In June 2009, the trial court dismissed the lawsuit. The court said the three-year statute of limitations began to run in September 1999, when the attorney-client relationship ended after the final bill of sale was sent out, and expired in September 2002.

It wasn’t until October 2002 that Flanery contacted MacGrady about the poor tax advice.

But Willcutts argued that the continuing course of conduct doctrine should apply. In other words, he said, since the IRS problems arose from the attorneys’ earlier actions, the statute of limitations should have been extended. He appealed the trial court ruling, but the state Appellate Court ruled that the continuing course of conduct doctrine does not apply to CUTPA claims. Willcutts appealed again and the Supreme Court agreed to take up the case. But it, too, rejected Willcutts’ argument.

“MacGrady’s original wrongdoing ceased in September 1999 after the plaintiff sold his lottery winnings to the defendant and MacGrady’s representation of the plaintiff, and any conflict of interest due to MacGrady’s simultaneous representation of [Singer Asset] ended,” wrote Chief Justice Chase Rogers. “Accordingly, when MacGrady resumed his presumably wrongful course of conduct in October 2002, more than three years later, when he advised the plaintiff to join a tax appeal group, the three-year statutes of limitations already had run.”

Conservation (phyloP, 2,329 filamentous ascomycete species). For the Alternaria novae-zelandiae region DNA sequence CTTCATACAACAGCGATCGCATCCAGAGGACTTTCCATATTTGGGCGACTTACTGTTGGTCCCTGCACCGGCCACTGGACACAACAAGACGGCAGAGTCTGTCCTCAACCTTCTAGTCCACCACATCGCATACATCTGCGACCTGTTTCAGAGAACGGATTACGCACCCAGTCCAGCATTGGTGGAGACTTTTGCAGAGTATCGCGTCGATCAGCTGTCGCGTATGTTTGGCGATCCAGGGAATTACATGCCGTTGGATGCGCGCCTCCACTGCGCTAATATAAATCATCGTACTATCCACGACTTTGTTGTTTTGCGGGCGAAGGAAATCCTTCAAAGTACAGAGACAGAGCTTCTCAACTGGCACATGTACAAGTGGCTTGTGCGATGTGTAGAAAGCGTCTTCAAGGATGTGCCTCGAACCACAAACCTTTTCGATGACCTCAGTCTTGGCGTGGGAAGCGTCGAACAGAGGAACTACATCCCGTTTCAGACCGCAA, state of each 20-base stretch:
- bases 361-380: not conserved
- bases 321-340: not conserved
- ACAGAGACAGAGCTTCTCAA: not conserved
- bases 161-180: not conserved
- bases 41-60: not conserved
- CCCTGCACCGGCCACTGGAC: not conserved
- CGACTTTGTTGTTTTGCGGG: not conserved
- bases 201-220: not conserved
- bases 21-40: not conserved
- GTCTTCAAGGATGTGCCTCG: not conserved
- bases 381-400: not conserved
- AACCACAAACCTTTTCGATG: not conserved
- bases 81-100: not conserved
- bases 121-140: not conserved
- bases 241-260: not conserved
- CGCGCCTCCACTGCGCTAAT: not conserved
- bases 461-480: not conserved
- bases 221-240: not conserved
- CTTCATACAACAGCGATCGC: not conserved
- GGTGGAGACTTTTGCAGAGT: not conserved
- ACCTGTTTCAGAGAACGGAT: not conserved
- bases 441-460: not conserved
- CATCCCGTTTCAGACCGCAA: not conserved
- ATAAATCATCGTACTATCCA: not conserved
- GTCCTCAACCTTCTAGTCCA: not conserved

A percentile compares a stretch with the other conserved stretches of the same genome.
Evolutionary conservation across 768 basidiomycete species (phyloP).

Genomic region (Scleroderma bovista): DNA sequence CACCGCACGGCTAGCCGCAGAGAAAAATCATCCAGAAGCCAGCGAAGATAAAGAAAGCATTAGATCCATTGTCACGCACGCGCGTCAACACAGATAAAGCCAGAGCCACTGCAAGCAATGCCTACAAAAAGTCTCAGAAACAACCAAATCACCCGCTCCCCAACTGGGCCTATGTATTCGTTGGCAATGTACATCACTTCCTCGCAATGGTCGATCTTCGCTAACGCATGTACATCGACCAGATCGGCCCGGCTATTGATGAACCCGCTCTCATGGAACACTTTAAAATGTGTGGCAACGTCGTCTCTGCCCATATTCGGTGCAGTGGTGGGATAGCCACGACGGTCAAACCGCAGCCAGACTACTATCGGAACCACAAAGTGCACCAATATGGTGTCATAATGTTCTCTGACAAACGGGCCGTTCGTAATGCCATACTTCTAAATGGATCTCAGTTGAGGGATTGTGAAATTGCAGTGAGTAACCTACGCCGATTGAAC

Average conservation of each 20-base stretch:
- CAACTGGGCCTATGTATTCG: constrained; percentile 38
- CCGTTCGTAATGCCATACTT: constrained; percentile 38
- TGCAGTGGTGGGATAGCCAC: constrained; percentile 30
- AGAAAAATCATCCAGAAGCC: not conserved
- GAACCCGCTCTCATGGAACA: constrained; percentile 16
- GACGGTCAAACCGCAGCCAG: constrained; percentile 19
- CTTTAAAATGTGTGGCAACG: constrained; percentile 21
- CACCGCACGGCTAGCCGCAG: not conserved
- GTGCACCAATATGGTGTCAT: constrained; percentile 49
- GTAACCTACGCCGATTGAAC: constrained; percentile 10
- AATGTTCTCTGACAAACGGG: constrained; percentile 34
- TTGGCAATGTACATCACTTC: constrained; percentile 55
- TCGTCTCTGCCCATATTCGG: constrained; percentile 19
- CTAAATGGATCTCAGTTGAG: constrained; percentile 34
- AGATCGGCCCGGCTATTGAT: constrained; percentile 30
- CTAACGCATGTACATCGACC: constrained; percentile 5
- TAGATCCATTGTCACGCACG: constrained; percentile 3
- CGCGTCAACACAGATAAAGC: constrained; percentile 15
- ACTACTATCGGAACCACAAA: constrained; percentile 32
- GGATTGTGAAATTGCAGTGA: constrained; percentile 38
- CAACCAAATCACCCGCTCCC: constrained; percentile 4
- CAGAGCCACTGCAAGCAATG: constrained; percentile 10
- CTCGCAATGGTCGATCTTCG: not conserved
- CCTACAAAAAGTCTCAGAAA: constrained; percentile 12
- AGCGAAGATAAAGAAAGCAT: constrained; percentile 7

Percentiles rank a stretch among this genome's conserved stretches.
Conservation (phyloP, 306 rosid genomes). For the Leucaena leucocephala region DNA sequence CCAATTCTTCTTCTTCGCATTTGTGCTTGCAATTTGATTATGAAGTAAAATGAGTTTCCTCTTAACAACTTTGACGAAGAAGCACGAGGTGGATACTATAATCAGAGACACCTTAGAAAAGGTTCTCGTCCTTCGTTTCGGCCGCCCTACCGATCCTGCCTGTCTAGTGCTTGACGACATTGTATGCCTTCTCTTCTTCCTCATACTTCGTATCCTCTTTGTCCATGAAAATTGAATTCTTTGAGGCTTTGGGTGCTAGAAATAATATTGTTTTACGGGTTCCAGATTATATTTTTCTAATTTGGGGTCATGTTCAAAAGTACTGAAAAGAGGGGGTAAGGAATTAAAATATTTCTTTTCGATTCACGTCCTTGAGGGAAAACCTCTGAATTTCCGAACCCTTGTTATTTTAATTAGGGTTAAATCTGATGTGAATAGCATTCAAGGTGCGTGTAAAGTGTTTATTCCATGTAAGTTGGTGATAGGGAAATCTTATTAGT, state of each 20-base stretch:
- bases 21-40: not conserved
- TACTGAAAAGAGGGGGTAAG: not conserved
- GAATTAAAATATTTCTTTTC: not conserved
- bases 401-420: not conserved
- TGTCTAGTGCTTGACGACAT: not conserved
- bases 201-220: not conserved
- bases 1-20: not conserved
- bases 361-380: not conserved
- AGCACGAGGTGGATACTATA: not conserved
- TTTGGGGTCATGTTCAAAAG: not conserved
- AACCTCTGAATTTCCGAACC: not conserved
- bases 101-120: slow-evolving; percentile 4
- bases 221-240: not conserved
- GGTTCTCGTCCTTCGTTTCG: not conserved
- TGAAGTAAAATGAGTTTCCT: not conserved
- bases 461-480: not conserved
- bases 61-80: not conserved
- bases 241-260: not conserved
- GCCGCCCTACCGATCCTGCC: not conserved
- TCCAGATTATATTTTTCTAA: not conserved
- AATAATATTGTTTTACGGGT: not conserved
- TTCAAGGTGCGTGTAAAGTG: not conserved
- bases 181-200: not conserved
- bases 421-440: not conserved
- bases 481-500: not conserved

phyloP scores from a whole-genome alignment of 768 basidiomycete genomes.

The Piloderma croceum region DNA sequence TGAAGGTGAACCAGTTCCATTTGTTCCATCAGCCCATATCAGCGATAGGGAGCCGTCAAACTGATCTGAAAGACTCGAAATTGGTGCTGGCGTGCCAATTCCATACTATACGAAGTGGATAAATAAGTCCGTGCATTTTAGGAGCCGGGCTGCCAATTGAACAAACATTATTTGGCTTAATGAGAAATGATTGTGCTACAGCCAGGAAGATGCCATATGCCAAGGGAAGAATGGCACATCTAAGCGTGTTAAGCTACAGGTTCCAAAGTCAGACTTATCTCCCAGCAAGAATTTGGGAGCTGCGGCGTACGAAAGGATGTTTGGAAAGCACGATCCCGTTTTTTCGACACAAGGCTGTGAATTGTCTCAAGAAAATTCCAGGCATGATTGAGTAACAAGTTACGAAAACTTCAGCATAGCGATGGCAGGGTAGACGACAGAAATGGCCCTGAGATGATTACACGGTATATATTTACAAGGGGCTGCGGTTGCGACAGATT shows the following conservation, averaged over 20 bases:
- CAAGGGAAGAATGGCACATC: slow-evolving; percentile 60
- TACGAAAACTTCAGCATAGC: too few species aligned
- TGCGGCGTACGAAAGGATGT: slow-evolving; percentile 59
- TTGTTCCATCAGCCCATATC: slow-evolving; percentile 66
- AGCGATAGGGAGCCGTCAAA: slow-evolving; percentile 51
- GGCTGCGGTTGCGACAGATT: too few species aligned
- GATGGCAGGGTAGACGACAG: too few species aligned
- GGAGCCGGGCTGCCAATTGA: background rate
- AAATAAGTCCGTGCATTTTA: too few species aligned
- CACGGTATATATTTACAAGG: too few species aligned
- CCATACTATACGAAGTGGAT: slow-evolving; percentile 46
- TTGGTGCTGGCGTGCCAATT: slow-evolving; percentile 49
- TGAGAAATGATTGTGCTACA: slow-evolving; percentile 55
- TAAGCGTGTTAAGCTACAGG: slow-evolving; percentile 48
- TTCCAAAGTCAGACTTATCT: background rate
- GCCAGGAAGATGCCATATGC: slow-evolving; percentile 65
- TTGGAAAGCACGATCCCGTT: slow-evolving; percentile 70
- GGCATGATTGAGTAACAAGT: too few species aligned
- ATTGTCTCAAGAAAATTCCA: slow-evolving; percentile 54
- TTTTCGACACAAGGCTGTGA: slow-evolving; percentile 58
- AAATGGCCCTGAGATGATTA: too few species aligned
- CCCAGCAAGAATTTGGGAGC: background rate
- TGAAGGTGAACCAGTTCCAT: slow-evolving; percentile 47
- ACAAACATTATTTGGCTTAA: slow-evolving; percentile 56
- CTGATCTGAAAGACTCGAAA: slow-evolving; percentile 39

Retired Justice Flemming Norcott Jr. penned a dissent that was joined by Justices Dennis Eveleigh and Carmen Espinosa.

“[MacGrady's] statement in 1999 that he would assist the plaintiff were he to run into tax trouble with the IRS in the future operated to cultivate the very fiduciary relationship that he ultimately breached with his conflict of interest; this had the effect of creating a continuing course of conduct that extended the statute of limitations in this case,” wrote Norcott.

Eliot Gersten, of Pullman & Comley, who represented Singer in this case, said he was happy with the ruling.

“Our clients are pleased to have this case over with after nine years,” said Gersten. “The court’s decision dismissing the case based upon a statute of limitations defense was fair, although my client denied all the material facts.”

Willcutts said he previously settled his case against Pepe & Hazard out of court but declined to reveal the terms of the agreement.

He said his client is now 75 years old and was forced to sell some farmland that his family had owned for more than a century after the tax problems surfaced. Willcutts said it is a common story of lottery winners to lose a majority of their winnings after bad investments and the tax consequences are factored in.

With regard to the law, Willcutts called the ruling a “dangerous precedent.”

“It seems to defeat the purpose of having special rules that attach to fiduciaries,” said Willcutts. “Normally, a fiduciary has a duty of loyalty, candor and full disclosure. The whole idea is you’re supposed to be able to trust the fiduciary. If the fiduciary hides something from you, he [shouldn't be able] to use the statute of limitations to hide behind responsibility.”

Anthony Minchella, of Minchella & Associates in Middlebury, focuses part of his practice on CUTPA cases. Minchella said he agrees with the dissenting justices’ view and thinks that jury should have had an opportunity to decide the case.

“I think the fact the lawyer may have been able to remedy the wrong by advising his client to file an amended return within three years of filing should have allowed tolling to apply to the aiding and abetting the breach of fiduciary duty claim,” said Minchella. “It seems clear Singer set the arrangement up to specifically take advantage of the fiduciary relationship the lawyer had with the plaintiff. Funny how the lack of that special relationship between Singer and the plaintiff allowed [Singer] to walk away scot-free.”•